As city and county officials gear up for what is promised as a $100-million program to reduce homelessness, thousands of volunteers will hit the streets to document the scale of the problem.
Nearly 7,500 volunteers have signed up to take part in the 2016 homeless count, said Naomi Goldman, spokeswoman for the Los Angeles Homeless Services Authority, which organized the event.
The volunteers will gather at 150 deployment centers across the county over three nights beginning Tuesday night in the San Gabriel Valley and East Los Angeles.
The count will move to the San Fernando Valley, West Los Angeles and the South Bay on Wednesday night. Malibu, Pacific Palisades and the Antelope Valley will be counted Thursday morning. The count will conclude Thursday night in the central city and South Los Angeles.
This year marks the first homeless count to be conducted in consecutive years. Since 2005, the joint city-county agency had organized the massive effort during only odd-numbered years.
Amid growing public concern over the spread of homeless encampments to neighborhoods far from skid row, last year's count set off alarms by recording a dramatic increase in homelessness. The count set the number at 44,000 homeless people, a 12% increase over the previous count.
More than 33,000 of those were classified as unsheltered, living on the streets in encampments, doorways and vehicles.
Under pressure to respond to what has been perceived as a growing crisis, the Los Angeles County Board of Supervisors this month published a blueprint for spending $150 million on short-term responses to homelessness. On the same day, L.A. city officials released a study concluding that ending homelessness would require the expenditure of $1.85 billion over a decade, mostly for permanent housing.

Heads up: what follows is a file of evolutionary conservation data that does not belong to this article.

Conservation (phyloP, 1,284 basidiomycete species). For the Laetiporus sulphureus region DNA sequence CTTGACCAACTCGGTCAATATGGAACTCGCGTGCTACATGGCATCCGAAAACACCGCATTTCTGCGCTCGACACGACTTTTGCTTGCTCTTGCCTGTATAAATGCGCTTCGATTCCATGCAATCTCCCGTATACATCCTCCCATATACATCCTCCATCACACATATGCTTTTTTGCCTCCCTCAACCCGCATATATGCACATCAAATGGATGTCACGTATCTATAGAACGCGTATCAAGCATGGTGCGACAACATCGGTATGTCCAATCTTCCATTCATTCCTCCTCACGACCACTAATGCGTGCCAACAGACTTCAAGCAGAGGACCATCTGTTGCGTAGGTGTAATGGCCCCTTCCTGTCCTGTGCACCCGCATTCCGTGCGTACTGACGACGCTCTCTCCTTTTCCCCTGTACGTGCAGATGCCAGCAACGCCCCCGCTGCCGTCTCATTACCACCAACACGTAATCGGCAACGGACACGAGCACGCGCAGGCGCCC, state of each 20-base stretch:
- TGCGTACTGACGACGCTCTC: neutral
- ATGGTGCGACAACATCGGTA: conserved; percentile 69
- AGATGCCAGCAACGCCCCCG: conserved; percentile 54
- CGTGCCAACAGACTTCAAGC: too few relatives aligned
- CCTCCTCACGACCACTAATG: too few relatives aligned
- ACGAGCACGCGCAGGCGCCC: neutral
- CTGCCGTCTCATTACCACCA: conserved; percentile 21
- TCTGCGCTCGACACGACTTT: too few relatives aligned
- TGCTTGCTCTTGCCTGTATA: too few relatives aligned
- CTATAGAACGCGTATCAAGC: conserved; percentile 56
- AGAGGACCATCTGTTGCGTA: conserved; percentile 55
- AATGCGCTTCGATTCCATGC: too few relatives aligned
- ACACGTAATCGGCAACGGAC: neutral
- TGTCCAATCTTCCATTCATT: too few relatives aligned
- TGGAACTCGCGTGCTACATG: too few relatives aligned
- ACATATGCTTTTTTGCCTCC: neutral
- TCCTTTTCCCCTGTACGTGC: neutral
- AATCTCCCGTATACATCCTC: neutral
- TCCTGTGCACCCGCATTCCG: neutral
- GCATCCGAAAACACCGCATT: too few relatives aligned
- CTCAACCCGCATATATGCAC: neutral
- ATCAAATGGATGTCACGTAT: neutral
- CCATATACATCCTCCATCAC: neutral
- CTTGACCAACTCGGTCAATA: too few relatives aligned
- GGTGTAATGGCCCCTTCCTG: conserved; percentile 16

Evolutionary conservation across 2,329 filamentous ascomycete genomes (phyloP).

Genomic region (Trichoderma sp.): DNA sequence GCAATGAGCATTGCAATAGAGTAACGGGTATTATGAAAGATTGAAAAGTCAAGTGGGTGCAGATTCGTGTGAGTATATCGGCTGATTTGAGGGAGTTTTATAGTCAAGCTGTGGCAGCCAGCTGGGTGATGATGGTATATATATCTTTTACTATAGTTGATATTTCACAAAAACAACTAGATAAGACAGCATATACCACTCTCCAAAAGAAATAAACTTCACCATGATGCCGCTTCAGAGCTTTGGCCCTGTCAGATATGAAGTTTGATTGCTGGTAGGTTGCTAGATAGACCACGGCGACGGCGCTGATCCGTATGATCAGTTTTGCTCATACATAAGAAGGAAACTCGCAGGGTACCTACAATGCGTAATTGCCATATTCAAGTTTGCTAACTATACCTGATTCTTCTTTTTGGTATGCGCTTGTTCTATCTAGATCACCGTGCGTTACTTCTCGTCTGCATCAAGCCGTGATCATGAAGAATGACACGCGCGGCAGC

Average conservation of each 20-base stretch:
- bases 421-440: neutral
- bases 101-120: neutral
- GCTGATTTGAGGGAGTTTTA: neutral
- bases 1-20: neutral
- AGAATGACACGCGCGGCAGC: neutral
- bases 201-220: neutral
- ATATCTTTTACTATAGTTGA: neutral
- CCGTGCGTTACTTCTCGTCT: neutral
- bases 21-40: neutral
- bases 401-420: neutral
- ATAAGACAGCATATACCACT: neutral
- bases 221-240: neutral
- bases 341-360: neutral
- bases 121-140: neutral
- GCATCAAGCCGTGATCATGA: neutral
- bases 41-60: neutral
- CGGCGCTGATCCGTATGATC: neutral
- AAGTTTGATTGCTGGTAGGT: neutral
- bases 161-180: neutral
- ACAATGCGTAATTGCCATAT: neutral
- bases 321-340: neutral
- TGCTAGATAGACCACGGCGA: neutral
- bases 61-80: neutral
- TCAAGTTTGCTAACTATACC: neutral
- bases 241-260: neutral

The 2015 count also shined a harsh light on a subset of the homeless population: veterans.
Its estimate of about 4,400 in the county forced Los Angeles Mayor
Garcetti made the pledge during a high-profile appearance with First Lady Michelle Obama at the Hyatt Regency Century Plaza.
In January 2015, the mayor said he was more than halfway there, but the count conducted that month and released in May showed a 6% increase in the city's homeless veteran numbers.
Garcetti readjusted his goal to summer 2016.
The persistence of veteran homelessness was in part responsible for the Homeless Services Authority's first even-year count.
During the summer, the U.S. Department of Veterans Affairs put up money to supplement city and county funding for the $1.35-million enterprise.
Goldman, the Homeless Services Authority spokeswoman, said the 2016 volunteer response exceeded last year's, when 6,000 people scoured about 89% of the county's census tracts.
This year's count will cover nearly 95% of census tracts, Goldman said.
The count — actually an estimate rather than a true count such as the U.S. census — begins at deployment centers where volunteers are dispatched in small groups to survey specific census tracts.
At last year's count, each group received several clipboards, each with a map of a census tract. They were instructed to drive some tracts and walk others. The volunteers made hash marks on the clipboard for each individual, occupied vehicle or encampment they spotted.
Their tallies, tabulated by Homeless Services Authority workers over the next few days, were extrapolated into estimates by statistical consultants. The program used results of a separate in-depth survey of homeless people to assign a specific number of individuals to each vehicle, shelter or encampment. The final estimates were released in May.